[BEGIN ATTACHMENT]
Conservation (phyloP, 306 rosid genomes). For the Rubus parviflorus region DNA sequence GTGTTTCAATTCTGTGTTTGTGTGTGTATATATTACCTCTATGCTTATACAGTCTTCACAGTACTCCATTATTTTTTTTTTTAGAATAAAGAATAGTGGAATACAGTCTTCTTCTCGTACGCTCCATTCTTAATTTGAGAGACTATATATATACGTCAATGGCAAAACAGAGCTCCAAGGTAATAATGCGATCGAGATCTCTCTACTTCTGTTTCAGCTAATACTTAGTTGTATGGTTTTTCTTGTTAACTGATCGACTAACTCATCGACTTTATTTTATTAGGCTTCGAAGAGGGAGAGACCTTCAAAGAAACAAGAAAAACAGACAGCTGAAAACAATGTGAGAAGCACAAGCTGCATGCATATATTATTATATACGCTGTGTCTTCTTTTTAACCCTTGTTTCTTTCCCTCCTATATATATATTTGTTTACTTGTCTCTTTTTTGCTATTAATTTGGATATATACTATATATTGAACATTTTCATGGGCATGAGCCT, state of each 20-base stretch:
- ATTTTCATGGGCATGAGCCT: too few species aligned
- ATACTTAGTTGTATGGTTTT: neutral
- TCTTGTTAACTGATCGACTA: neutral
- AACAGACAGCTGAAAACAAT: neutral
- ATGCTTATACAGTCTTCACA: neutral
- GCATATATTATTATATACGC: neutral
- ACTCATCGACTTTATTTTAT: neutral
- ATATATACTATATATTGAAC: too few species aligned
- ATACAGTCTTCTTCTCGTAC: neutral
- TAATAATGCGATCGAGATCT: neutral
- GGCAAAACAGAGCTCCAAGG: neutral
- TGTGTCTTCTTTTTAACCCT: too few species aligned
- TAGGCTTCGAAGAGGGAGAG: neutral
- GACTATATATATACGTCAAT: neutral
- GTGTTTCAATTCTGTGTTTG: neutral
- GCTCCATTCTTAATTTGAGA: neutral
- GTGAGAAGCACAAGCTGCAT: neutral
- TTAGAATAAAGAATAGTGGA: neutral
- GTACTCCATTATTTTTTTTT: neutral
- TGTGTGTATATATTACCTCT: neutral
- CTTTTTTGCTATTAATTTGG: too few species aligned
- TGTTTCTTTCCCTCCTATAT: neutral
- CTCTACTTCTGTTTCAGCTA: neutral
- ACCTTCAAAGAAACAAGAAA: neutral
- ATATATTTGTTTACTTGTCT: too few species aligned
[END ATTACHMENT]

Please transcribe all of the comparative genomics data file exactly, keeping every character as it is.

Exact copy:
Conservation (phyloP, 306 rosid genomes). For the Rubus parviflorus region DNA sequence GTGTTTCAATTCTGTGTTTGTGTGTGTATATATTACCTCTATGCTTATACAGTCTTCACAGTACTCCATTATTTTTTTTTTTAGAATAAAGAATAGTGGAATACAGTCTTCTTCTCGTACGCTCCATTCTTAATTTGAGAGACTATATATATACGTCAATGGCAAAACAGAGCTCCAAGGTAATAATGCGATCGAGATCTCTCTACTTCTGTTTCAGCTAATACTTAGTTGTATGGTTTTTCTTGTTAACTGATCGACTAACTCATCGACTTTATTTTATTAGGCTTCGAAGAGGGAGAGACCTTCAAAGAAACAAGAAAAACAGACAGCTGAAAACAATGTGAGAAGCACAAGCTGCATGCATATATTATTATATACGCTGTGTCTTCTTTTTAACCCTTGTTTCTTTCCCTCCTATATATATATTTGTTTACTTGTCTCTTTTTTGCTATTAATTTGGATATATACTATATATTGAACATTTTCATGGGCATGAGCCT, state of each 20-base stretch:
- ATTTTCATGGGCATGAGCCT: too few species aligned
- ATACTTAGTTGTATGGTTTT: neutral
- TCTTGTTAACTGATCGACTA: neutral
- AACAGACAGCTGAAAACAAT: neutral
- ATGCTTATACAGTCTTCACA: neutral
- GCATATATTATTATATACGC: neutral
- ACTCATCGACTTTATTTTAT: neutral
- ATATATACTATATATTGAAC: too few species aligned
- ATACAGTCTTCTTCTCGTAC: neutral
- TAATAATGCGATCGAGATCT: neutral
- GGCAAAACAGAGCTCCAAGG: neutral
- TGTGTCTTCTTTTTAACCCT: too few species aligned
- TAGGCTTCGAAGAGGGAGAG: neutral
- GACTATATATATACGTCAAT: neutral
- GTGTTTCAATTCTGTGTTTG: neutral
- GCTCCATTCTTAATTTGAGA: neutral
- GTGAGAAGCACAAGCTGCAT: neutral
- TTAGAATAAAGAATAGTGGA: neutral
- GTACTCCATTATTTTTTTTT: neutral
- TGTGTGTATATATTACCTCT: neutral
- CTTTTTTGCTATTAATTTGG: too few species aligned
- TGTTTCTTTCCCTCCTATAT: neutral
- CTCTACTTCTGTTTCAGCTA: neutral
- ACCTTCAAAGAAACAAGAAA: neutral
- ATATATTTGTTTACTTGTCT: too few species aligned